About 99 percent of great sports films rely on the action and thrill of a ball game to hold together the plotline.
And then, there’s “Moneyball.”
Slot this in the category of films that rely more on dialogue and numbers, right next to “Jerry Maguire.”
The film is based on the 2003 book of the same name, written by Michael Lewis. It follows the true story of Billy Beane (Brad Pitt, “Inglorious Basterds”), a failed baseball player turned general manager of the Oakland Athletics.
Beane finds himself managing a team with a spectacularly low budget, and, to add insult to injury, some of the best players leave to join richer, better teams. Angry and tired of losing, Beane sets out to find new players.
On the way, he meets Peter Brand (Jonah Hill, “Superbad”), a recent Yale graduate who uses statistics and mathematics to evaluate a player’s worth and probability of success in different positions. Intrigued, Beane hires Brand and together they select a number of unlikely and unwanted ball players to help turn the team’s luck around.
There has been a lot of prolonged drama around the release of the film. Stan Chervin originally wrote the script, and Steven Soderbergh (“Erin Brockovich,” “Ocean’s Eleven”) was set to direct the film. However, Chervin was soon replaced by David Frankel, because of a scheduling conflict with “Contagion.” It was then handed over to Bennett Miller (“Capote”) and Aaron Sorkin (“The Social Network”).
Miller beautifully directs “Moneyball.” The scenes move seamlessly into one another, and the many flashback sequences add to the plotline, rather than puzzling the viewer.
Heightening the sheer delight of the film are Oscar-winning screenplay writers Sorkin and Steven Zaillian (“Schindler’s List,” “Gangs of New York”). Both are in their element with this script.
It’s a change of pace for them though, as the film was halfway between drama and comedy. Viewers shouldn’t expect to hear the biting script of “The Social Network” or the dramatic script delivered in “Gangs of New York.”
However, it’s still intelligently written and gives depth to the film. Thanks to the movie’s topic, “Moneyball” isn’t your typical sports films, and Sorkin and Zaillian masterfully capture much of that.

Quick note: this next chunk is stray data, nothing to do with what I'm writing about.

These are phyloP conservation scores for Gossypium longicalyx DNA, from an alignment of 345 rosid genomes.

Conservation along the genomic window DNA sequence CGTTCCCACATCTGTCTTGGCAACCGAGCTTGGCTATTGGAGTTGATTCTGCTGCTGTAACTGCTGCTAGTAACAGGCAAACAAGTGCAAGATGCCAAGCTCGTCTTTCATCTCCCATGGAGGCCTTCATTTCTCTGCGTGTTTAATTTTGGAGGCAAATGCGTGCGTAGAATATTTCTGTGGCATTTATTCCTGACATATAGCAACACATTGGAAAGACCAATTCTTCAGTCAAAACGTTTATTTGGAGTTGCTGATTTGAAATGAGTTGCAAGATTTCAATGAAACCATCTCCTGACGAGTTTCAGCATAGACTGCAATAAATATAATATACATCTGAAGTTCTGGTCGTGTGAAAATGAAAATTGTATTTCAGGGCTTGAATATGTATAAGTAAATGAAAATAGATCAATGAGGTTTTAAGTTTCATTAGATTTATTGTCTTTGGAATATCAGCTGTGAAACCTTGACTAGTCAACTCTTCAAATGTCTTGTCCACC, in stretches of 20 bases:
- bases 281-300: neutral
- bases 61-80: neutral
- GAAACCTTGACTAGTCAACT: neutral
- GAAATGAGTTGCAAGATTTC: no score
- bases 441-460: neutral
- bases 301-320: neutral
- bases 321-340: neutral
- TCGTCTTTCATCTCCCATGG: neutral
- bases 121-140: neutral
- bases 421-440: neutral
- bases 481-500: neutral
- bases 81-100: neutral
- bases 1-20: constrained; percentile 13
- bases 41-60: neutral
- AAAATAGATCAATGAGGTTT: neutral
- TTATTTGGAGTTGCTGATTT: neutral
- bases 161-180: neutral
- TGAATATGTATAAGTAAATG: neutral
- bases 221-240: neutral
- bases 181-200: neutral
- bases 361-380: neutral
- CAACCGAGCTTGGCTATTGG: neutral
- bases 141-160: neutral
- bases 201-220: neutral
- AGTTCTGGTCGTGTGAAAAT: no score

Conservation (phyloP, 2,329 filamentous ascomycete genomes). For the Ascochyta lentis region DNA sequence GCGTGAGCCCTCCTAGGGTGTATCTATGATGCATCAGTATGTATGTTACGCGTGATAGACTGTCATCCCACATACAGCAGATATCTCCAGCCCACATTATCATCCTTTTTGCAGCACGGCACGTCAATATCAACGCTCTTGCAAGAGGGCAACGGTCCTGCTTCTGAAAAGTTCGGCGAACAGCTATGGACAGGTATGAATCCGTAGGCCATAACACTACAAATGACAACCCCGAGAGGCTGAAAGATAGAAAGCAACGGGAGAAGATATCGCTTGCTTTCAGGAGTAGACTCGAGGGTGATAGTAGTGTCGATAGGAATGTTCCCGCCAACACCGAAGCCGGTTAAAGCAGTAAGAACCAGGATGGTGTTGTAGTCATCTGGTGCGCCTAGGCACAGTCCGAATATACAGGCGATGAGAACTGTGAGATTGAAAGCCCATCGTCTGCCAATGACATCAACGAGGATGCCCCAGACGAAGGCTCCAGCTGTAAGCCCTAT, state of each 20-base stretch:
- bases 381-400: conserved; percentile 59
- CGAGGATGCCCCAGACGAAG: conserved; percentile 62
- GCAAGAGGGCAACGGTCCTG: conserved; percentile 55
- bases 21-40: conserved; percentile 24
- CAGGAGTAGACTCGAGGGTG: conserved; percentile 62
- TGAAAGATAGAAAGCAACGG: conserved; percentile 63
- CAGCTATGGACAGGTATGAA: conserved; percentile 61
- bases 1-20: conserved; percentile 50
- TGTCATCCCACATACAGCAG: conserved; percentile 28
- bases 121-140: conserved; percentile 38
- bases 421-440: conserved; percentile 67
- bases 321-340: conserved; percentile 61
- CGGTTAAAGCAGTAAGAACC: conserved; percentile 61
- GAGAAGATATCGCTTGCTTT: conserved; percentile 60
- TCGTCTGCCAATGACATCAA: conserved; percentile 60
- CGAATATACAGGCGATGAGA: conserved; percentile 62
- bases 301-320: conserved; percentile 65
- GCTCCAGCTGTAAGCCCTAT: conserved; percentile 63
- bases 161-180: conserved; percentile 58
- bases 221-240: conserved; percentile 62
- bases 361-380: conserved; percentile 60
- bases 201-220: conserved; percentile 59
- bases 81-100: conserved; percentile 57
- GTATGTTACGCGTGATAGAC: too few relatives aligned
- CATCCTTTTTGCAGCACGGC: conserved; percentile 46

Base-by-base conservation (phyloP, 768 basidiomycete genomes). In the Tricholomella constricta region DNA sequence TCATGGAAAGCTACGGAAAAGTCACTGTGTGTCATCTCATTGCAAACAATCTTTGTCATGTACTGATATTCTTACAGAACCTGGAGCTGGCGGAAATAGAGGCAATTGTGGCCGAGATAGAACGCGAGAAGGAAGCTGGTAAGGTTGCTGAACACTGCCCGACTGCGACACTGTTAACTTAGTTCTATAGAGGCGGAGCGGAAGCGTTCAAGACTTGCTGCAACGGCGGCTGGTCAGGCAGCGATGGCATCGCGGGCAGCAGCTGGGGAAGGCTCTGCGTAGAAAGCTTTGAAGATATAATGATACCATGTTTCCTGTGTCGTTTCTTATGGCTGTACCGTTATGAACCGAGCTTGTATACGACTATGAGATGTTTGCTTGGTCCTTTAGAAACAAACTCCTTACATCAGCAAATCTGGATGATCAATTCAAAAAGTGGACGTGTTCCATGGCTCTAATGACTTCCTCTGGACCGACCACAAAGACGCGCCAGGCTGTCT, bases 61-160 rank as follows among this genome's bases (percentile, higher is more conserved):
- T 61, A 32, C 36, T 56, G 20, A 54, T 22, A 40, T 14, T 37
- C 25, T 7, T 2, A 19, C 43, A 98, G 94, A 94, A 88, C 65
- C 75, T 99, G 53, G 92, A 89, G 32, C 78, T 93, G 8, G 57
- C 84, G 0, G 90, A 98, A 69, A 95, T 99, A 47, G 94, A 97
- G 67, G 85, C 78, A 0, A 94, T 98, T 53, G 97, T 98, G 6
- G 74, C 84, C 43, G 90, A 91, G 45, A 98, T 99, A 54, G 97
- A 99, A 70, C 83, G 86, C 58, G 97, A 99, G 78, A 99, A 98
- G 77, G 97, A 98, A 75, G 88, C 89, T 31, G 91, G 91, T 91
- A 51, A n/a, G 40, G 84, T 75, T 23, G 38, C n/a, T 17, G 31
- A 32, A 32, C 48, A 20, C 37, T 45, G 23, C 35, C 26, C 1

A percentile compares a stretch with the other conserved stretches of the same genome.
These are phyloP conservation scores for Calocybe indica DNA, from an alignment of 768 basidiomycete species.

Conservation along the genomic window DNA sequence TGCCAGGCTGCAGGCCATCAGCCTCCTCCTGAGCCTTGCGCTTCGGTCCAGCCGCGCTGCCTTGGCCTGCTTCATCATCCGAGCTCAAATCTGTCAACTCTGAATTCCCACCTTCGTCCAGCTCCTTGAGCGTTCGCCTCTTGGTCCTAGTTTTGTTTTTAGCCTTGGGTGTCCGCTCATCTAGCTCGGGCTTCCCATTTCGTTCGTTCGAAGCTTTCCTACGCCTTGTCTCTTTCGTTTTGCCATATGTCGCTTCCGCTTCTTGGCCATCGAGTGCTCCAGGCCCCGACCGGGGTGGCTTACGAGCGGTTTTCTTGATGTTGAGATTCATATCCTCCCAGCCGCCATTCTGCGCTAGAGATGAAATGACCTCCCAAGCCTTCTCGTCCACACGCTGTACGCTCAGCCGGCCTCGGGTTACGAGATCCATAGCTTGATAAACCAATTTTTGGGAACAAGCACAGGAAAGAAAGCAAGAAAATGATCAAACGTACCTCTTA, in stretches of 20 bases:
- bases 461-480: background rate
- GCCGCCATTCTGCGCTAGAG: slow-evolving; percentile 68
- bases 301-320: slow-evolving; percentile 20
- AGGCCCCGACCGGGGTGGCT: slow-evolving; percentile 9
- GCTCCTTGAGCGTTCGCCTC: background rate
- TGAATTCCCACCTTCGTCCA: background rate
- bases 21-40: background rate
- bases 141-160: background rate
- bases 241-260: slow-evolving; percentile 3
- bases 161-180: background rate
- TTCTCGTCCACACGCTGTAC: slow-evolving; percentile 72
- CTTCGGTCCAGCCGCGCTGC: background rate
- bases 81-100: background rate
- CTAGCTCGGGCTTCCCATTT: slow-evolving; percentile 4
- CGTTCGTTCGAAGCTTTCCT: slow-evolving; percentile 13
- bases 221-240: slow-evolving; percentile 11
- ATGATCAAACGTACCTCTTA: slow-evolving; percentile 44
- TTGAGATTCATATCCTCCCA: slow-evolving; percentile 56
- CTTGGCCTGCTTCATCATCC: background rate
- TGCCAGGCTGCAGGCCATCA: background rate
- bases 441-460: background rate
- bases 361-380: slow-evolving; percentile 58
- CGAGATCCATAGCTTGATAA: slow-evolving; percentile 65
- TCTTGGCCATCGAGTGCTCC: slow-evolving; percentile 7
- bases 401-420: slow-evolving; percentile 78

Although the film was helmed by some of the finest people in show business, there were elements that didn’t work.
When Brad Pitt is in a film, it’s nice to capitalize on his natural charm and sense of humor. The lighthearted, easy delivery of one-liners that are present in films like “Mr. and Mrs. Smith,” “Ocean’s Eleven” and “Inglorious Basterds” are all but gone.
While Pitt portrayed Beane with real emotion and honesty, some parts fell a little flat. This isn’t to say that his acting wasn’t superb, just that fans going to see “Moneyball” solely for him shouldn’t expect a classic Pitt role.
Though Pitt is the obvious draw for the film, Hill, Chris Pratt (“Parks and Recreation”) and Philip Seymour Hoffman (“Capote,” “Almost Famous”) were great supporting actors.
Hill tamed himself for this role, skillfully portraying the awestruck, nerdy Brand. His comedic styling is usually all about wildly flailing arms, bulgy eyes and rapidly spoken jokes that stumble over one another, but for “Moneyball” he was reserved, saving his comedic timing for only the best of jokes.
Pratt, who plays an aw-shucks, nervous ball player named Scott Hatterberg, was another pleasant surprise. He is practically the definition of goofball humor, but he tapers his comedic styling for this role.
As for Hoffman, it seems that he can do no wrong. He is one of the film’s anchors, as Art Howe, the tired baseball coach that is, sadly, used to losing. It seems that no matter what role you slip the Oscar-winning actor into (a controversial journalist in “Almost Famous,” a did-he-didn’t-he priest in “Doubt” or an openly gay, drama-addled writer in “Capote”), Hoffman fits it like a glove. He’s by no means a scene-stealer (that’s solely left to Pitt), but is memorable and feels right.
“Moneyball” is a classic underdog story with clever dialogue and truly heartfelt moments, and you don’t have to be a baseball buff to understand what’s going on. Its coterie of big-name actors and award-winning writers and directors delivered a film that easily hits a home run.